The Ontario Securities Commission has ruled that HudBay Minerals
must obtain shareholder approval prior to completing its proposed
acquisition of Lundin Mining. This decision could have significant
implications for future public company transactions involving the
issuance of shares.1
TSX rules currently require shareholder approval of transactions
involving the issuance of 25% or more of a company's
outstanding shares. This requirement does not apply to a listed
company that is acquiring another public company, provided that the
transaction does not materially affect control of the listed
company. TSX also retains the discretion to require shareholder
approval, taking into account the effect that the transaction may
have on the quality of the marketplace, depending on various
TSX did not require HudBay to obtain shareholder approval for
the acquisition. TSX determined, and the OSC agreed, that the
transaction did not materially affect control of HudBay. TSX also
chose not to exercise its discretion to require a vote. In
reviewing this aspect of TSX's decision, the OSC determined
that it was entitled to give this issue fresh consideration. The
OSC ruled that, in this case, "fair treatment of shareholders
is fundamentally more important than any consideration as to
'deal certainty' in assessing the impact of the transaction
on the quality of the marketplace." Among the issues and
concerns the OSC considered, on the basis of the evidence at the
hearing, were (i) the economic impact of the transaction on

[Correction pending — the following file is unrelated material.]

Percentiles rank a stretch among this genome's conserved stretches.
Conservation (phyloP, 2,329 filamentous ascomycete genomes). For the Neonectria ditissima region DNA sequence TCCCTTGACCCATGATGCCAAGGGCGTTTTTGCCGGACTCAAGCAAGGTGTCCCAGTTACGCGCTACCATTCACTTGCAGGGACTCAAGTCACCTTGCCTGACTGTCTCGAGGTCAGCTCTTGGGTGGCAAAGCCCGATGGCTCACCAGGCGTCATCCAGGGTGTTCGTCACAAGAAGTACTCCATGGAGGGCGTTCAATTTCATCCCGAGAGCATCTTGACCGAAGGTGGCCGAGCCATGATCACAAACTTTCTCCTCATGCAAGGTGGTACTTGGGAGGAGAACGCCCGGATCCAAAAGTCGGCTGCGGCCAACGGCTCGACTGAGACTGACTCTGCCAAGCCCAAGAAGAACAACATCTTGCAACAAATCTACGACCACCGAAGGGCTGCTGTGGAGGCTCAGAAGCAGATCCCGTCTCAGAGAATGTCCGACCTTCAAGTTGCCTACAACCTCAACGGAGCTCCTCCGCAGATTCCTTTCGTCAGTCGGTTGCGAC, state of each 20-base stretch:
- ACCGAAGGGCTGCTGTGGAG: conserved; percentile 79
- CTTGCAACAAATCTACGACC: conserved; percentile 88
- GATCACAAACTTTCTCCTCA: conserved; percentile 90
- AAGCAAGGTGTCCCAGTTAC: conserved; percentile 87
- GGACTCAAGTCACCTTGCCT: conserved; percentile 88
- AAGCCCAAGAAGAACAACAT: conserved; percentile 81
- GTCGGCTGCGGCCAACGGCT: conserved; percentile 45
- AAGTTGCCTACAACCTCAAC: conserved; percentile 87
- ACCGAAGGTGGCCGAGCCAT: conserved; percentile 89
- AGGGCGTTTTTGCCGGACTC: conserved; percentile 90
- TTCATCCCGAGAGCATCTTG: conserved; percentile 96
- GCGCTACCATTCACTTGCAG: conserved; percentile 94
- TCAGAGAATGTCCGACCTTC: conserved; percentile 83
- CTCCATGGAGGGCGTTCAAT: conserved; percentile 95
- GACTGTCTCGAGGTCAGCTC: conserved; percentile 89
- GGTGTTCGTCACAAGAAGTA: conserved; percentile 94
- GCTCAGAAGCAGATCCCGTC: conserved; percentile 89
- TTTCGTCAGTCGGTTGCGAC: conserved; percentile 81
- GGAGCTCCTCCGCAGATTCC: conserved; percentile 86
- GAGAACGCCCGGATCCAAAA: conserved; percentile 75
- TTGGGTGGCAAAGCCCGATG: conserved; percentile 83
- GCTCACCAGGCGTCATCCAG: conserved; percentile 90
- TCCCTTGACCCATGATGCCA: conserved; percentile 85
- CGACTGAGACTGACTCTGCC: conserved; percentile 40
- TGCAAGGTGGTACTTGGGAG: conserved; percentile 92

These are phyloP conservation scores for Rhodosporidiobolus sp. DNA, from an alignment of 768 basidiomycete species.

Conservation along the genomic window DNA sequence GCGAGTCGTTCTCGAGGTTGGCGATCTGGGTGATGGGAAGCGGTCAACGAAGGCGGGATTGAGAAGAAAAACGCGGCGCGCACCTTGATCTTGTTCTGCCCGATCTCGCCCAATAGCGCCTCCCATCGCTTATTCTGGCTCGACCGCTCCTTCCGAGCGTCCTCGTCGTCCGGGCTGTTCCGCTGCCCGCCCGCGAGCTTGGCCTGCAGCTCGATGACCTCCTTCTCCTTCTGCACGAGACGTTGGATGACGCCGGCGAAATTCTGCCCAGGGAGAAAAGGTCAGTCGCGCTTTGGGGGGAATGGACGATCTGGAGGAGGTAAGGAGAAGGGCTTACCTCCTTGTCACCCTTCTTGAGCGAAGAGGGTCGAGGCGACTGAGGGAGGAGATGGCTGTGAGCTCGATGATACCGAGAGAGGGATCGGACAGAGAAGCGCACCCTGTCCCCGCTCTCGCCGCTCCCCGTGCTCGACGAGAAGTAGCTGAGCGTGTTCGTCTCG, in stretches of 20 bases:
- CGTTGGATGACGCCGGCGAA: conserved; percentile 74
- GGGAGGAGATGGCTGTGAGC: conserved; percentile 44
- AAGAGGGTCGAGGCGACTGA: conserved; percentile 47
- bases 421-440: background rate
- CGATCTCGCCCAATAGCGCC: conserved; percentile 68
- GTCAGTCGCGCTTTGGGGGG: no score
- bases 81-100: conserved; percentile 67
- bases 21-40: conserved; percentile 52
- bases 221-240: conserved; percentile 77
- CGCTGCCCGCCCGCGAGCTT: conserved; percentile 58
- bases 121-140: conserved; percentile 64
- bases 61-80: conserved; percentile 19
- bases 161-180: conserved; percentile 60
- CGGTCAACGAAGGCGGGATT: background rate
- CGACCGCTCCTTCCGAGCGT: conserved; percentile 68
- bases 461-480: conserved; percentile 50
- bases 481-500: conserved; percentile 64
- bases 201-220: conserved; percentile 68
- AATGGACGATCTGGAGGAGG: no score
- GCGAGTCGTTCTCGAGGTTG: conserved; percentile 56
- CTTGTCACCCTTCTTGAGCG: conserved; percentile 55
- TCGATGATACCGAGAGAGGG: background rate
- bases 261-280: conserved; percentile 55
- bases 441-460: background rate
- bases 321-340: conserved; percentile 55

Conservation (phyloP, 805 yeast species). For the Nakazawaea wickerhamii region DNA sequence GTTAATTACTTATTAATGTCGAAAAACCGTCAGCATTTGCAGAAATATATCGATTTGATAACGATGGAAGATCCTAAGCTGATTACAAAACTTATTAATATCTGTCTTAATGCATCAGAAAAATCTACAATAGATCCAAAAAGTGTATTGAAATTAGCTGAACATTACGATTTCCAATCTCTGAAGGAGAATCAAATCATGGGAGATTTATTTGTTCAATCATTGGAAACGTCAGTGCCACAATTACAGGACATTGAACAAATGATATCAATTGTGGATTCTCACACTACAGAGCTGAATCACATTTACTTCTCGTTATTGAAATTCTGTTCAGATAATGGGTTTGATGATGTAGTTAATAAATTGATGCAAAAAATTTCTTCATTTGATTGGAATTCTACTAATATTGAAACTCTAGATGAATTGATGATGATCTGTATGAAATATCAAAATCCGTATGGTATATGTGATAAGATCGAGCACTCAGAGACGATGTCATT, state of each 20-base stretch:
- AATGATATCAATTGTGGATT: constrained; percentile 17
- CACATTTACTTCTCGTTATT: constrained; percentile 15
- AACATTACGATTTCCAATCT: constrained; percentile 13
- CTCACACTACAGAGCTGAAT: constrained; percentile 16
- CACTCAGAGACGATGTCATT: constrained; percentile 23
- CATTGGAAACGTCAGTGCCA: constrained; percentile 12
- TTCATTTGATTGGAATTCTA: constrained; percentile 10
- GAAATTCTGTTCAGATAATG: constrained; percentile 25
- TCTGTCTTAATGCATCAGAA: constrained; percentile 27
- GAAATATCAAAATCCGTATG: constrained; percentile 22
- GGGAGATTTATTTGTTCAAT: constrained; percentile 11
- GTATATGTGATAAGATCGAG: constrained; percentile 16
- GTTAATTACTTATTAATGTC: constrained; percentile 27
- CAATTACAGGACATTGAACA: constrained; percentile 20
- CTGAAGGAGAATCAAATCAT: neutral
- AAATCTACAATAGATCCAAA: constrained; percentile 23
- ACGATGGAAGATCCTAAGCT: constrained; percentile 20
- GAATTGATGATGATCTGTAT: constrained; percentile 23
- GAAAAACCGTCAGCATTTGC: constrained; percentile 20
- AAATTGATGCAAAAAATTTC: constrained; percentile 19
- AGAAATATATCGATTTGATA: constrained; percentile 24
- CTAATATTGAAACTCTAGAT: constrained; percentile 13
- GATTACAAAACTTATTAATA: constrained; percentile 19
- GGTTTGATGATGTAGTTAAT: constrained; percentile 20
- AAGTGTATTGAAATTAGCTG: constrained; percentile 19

HudBay's shareholders; (ii) the high level of dilution (100%);
(iii) the proposed reconfiguration of HudBay's board of
directors; and (iv) the parties' efforts to complete the
transaction before a requisitioned meeting of HudBay shareholders
to consider the replacement of the HudBay board.
In 2007, TSX sought public comment on whether the rules should
specify a maximum dilution level above which shareholder approval
should automatically be required. Other major stock exchanges,
including the NYSE and London, have similar requirements. The OSC
has put this issue back in the spotlight by expressing its view
that public companies should be required in certain circumstances
to obtain shareholder approval before proceeding with highly
dilutive transactions involving the issuance of shares.
1.Torys LLP represented TSX at the hearing before the
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Under the Income Tax Act, the Employment Insurance Act, and the Excise Tax Act, a director of a corporation is jointly and severally liable for a corporation's failure to deduct and remit source deductions or GST.
Under the Income Tax Act, the Employment Insurance Act, the Canada Pension Plan Act and the Excise Tax Act, a director of a corporation is jointly and severally liable for a corporation's failure to deduct and remit source deductions.
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